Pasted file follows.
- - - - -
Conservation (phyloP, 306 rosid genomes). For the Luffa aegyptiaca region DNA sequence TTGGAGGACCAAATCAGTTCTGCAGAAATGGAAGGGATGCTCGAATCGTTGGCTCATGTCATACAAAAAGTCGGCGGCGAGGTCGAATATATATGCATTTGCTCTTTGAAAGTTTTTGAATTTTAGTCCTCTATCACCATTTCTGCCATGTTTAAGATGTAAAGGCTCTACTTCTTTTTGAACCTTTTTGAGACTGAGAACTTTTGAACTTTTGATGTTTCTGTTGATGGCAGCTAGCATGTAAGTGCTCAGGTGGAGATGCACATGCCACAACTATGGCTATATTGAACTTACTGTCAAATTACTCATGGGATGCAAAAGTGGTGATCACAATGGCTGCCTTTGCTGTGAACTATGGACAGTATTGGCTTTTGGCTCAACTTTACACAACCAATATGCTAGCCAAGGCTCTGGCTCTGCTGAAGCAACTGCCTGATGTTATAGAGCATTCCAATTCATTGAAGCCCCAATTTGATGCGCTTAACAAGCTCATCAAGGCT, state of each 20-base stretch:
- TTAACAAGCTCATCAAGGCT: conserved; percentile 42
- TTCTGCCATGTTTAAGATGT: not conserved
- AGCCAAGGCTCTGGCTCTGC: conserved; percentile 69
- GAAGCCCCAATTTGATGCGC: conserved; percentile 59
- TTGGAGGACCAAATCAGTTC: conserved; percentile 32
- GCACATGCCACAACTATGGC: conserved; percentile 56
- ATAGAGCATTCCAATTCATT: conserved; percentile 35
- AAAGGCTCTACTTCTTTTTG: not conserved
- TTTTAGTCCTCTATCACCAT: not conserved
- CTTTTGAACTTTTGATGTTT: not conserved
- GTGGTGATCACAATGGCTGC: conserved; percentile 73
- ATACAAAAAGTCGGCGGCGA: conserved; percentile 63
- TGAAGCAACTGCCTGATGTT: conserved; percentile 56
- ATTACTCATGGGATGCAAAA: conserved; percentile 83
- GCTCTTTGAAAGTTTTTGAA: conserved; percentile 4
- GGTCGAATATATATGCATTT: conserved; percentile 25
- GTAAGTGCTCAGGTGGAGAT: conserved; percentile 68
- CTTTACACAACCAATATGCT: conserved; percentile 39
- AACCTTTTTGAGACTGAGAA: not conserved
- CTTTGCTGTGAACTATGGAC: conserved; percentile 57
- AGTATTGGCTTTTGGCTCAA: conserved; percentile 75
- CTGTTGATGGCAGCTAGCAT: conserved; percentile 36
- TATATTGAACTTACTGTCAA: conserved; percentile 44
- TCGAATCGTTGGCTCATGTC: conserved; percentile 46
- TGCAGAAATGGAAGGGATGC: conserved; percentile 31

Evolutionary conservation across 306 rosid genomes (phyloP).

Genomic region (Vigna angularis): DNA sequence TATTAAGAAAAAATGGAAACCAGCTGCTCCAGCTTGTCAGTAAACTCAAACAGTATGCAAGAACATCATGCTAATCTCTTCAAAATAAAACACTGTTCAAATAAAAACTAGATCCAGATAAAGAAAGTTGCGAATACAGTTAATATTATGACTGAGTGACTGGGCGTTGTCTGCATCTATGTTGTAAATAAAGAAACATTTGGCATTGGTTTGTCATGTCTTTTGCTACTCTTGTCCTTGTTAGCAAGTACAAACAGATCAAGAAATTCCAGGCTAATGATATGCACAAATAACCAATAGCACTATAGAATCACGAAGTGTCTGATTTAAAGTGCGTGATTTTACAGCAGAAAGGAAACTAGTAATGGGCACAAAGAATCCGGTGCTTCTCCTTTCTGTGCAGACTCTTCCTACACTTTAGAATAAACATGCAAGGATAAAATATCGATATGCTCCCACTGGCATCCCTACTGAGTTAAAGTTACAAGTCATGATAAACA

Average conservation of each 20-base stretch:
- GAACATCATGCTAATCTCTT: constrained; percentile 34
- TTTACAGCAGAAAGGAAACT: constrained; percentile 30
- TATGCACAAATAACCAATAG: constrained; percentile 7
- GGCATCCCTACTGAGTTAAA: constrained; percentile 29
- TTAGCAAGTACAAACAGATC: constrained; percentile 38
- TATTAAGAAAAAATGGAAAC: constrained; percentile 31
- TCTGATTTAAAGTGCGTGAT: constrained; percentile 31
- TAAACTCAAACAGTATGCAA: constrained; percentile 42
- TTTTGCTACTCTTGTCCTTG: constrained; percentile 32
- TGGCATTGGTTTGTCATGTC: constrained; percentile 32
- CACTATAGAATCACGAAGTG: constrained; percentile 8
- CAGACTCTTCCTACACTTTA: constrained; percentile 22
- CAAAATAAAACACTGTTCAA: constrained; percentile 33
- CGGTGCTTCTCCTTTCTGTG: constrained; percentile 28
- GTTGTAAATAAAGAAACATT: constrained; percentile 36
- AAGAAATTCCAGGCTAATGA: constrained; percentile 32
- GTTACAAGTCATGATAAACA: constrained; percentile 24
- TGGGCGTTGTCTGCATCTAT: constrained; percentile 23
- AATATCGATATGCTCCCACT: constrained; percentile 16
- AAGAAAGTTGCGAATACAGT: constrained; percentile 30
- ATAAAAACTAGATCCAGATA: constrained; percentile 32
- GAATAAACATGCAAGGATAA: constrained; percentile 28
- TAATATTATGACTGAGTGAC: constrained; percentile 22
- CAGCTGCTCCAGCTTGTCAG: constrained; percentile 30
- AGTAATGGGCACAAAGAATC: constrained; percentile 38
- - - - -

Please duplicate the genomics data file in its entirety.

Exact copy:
Conservation (phyloP, 306 rosid genomes). For the Luffa aegyptiaca region DNA sequence TTGGAGGACCAAATCAGTTCTGCAGAAATGGAAGGGATGCTCGAATCGTTGGCTCATGTCATACAAAAAGTCGGCGGCGAGGTCGAATATATATGCATTTGCTCTTTGAAAGTTTTTGAATTTTAGTCCTCTATCACCATTTCTGCCATGTTTAAGATGTAAAGGCTCTACTTCTTTTTGAACCTTTTTGAGACTGAGAACTTTTGAACTTTTGATGTTTCTGTTGATGGCAGCTAGCATGTAAGTGCTCAGGTGGAGATGCACATGCCACAACTATGGCTATATTGAACTTACTGTCAAATTACTCATGGGATGCAAAAGTGGTGATCACAATGGCTGCCTTTGCTGTGAACTATGGACAGTATTGGCTTTTGGCTCAACTTTACACAACCAATATGCTAGCCAAGGCTCTGGCTCTGCTGAAGCAACTGCCTGATGTTATAGAGCATTCCAATTCATTGAAGCCCCAATTTGATGCGCTTAACAAGCTCATCAAGGCT, state of each 20-base stretch:
- TTAACAAGCTCATCAAGGCT: conserved; percentile 42
- TTCTGCCATGTTTAAGATGT: not conserved
- AGCCAAGGCTCTGGCTCTGC: conserved; percentile 69
- GAAGCCCCAATTTGATGCGC: conserved; percentile 59
- TTGGAGGACCAAATCAGTTC: conserved; percentile 32
- GCACATGCCACAACTATGGC: conserved; percentile 56
- ATAGAGCATTCCAATTCATT: conserved; percentile 35
- AAAGGCTCTACTTCTTTTTG: not conserved
- TTTTAGTCCTCTATCACCAT: not conserved
- CTTTTGAACTTTTGATGTTT: not conserved
- GTGGTGATCACAATGGCTGC: conserved; percentile 73
- ATACAAAAAGTCGGCGGCGA: conserved; percentile 63
- TGAAGCAACTGCCTGATGTT: conserved; percentile 56
- ATTACTCATGGGATGCAAAA: conserved; percentile 83
- GCTCTTTGAAAGTTTTTGAA: conserved; percentile 4
- GGTCGAATATATATGCATTT: conserved; percentile 25
- GTAAGTGCTCAGGTGGAGAT: conserved; percentile 68
- CTTTACACAACCAATATGCT: conserved; percentile 39
- AACCTTTTTGAGACTGAGAA: not conserved
- CTTTGCTGTGAACTATGGAC: conserved; percentile 57
- AGTATTGGCTTTTGGCTCAA: conserved; percentile 75
- CTGTTGATGGCAGCTAGCAT: conserved; percentile 36
- TATATTGAACTTACTGTCAA: conserved; percentile 44
- TCGAATCGTTGGCTCATGTC: conserved; percentile 46
- TGCAGAAATGGAAGGGATGC: conserved; percentile 31

Evolutionary conservation across 306 rosid genomes (phyloP).

Genomic region (Vigna angularis): DNA sequence TATTAAGAAAAAATGGAAACCAGCTGCTCCAGCTTGTCAGTAAACTCAAACAGTATGCAAGAACATCATGCTAATCTCTTCAAAATAAAACACTGTTCAAATAAAAACTAGATCCAGATAAAGAAAGTTGCGAATACAGTTAATATTATGACTGAGTGACTGGGCGTTGTCTGCATCTATGTTGTAAATAAAGAAACATTTGGCATTGGTTTGTCATGTCTTTTGCTACTCTTGTCCTTGTTAGCAAGTACAAACAGATCAAGAAATTCCAGGCTAATGATATGCACAAATAACCAATAGCACTATAGAATCACGAAGTGTCTGATTTAAAGTGCGTGATTTTACAGCAGAAAGGAAACTAGTAATGGGCACAAAGAATCCGGTGCTTCTCCTTTCTGTGCAGACTCTTCCTACACTTTAGAATAAACATGCAAGGATAAAATATCGATATGCTCCCACTGGCATCCCTACTGAGTTAAAGTTACAAGTCATGATAAACA

Average conservation of each 20-base stretch:
- GAACATCATGCTAATCTCTT: constrained; percentile 34
- TTTACAGCAGAAAGGAAACT: constrained; percentile 30
- TATGCACAAATAACCAATAG: constrained; percentile 7
- GGCATCCCTACTGAGTTAAA: constrained; percentile 29
- TTAGCAAGTACAAACAGATC: constrained; percentile 38
- TATTAAGAAAAAATGGAAAC: constrained; percentile 31
- TCTGATTTAAAGTGCGTGAT: constrained; percentile 31
- TAAACTCAAACAGTATGCAA: constrained; percentile 42
- TTTTGCTACTCTTGTCCTTG: constrained; percentile 32
- TGGCATTGGTTTGTCATGTC: constrained; percentile 32
- CACTATAGAATCACGAAGTG: constrained; percentile 8
- CAGACTCTTCCTACACTTTA: constrained; percentile 22
- CAAAATAAAACACTGTTCAA: constrained; percentile 33
- CGGTGCTTCTCCTTTCTGTG: constrained; percentile 28
- GTTGTAAATAAAGAAACATT: constrained; percentile 36
- AAGAAATTCCAGGCTAATGA: constrained; percentile 32
- GTTACAAGTCATGATAAACA: constrained; percentile 24
- TGGGCGTTGTCTGCATCTAT: constrained; percentile 23
- AATATCGATATGCTCCCACT: constrained; percentile 16
- AAGAAAGTTGCGAATACAGT: constrained; percentile 30
- ATAAAAACTAGATCCAGATA: constrained; percentile 32
- GAATAAACATGCAAGGATAA: constrained; percentile 28
- TAATATTATGACTGAGTGAC: constrained; percentile 22
- CAGCTGCTCCAGCTTGTCAG: constrained; percentile 30
- AGTAATGGGCACAAAGAATC: constrained; percentile 38